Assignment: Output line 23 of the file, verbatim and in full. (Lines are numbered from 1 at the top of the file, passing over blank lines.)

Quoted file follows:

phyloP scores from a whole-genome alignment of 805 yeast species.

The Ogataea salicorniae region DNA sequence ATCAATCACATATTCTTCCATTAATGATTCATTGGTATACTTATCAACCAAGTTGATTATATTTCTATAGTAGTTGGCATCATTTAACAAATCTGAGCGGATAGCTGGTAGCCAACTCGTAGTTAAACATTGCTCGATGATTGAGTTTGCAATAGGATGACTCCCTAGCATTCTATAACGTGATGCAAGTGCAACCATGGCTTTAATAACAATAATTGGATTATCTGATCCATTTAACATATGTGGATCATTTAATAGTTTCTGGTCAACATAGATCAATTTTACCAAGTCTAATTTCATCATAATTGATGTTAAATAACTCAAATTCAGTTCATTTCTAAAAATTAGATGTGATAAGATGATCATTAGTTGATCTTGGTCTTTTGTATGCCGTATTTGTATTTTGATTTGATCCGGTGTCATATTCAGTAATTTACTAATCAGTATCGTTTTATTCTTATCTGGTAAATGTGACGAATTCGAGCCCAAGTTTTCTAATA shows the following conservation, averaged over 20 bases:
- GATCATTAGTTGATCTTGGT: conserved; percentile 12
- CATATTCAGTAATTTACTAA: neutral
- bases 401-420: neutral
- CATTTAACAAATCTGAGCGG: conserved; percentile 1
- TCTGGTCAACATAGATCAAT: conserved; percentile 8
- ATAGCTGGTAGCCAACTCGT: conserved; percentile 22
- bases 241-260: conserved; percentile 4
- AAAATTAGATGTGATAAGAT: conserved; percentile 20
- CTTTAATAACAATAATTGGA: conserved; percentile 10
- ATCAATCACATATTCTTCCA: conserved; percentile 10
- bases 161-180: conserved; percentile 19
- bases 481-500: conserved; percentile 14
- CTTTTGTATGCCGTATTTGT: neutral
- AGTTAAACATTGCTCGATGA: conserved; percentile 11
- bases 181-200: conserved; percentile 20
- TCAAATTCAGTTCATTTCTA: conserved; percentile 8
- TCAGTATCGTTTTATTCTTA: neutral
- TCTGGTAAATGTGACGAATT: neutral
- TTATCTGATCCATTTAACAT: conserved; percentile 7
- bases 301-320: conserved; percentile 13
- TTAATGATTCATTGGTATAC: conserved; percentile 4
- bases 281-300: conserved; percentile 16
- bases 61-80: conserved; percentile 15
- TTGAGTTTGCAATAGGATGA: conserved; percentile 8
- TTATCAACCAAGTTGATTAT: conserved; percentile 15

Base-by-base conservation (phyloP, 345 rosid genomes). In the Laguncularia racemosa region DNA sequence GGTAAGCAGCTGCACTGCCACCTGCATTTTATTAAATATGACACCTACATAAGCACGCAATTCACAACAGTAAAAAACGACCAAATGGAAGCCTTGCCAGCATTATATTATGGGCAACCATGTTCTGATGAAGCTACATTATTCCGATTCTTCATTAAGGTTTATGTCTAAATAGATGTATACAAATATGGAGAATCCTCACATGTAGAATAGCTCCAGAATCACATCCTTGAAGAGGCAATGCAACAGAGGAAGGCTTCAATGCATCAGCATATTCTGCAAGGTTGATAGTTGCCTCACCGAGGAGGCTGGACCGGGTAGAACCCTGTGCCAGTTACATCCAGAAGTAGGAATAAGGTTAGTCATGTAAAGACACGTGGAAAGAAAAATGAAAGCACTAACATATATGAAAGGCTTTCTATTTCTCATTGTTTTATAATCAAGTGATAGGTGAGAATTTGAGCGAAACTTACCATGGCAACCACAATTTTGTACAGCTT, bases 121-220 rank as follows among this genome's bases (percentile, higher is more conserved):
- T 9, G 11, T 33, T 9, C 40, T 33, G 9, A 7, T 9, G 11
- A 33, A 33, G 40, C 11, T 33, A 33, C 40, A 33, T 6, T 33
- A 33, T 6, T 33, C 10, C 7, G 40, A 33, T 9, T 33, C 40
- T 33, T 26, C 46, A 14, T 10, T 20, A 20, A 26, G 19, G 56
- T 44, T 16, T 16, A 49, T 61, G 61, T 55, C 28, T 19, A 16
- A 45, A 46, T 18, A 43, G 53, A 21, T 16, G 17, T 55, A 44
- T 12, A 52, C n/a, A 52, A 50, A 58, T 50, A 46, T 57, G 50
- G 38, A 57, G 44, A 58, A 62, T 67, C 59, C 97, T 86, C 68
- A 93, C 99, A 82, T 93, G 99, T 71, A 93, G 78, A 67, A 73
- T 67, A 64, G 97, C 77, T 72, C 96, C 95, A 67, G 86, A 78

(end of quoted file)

- TTAATGATTCATTGGTATAC: conserved; percentile 4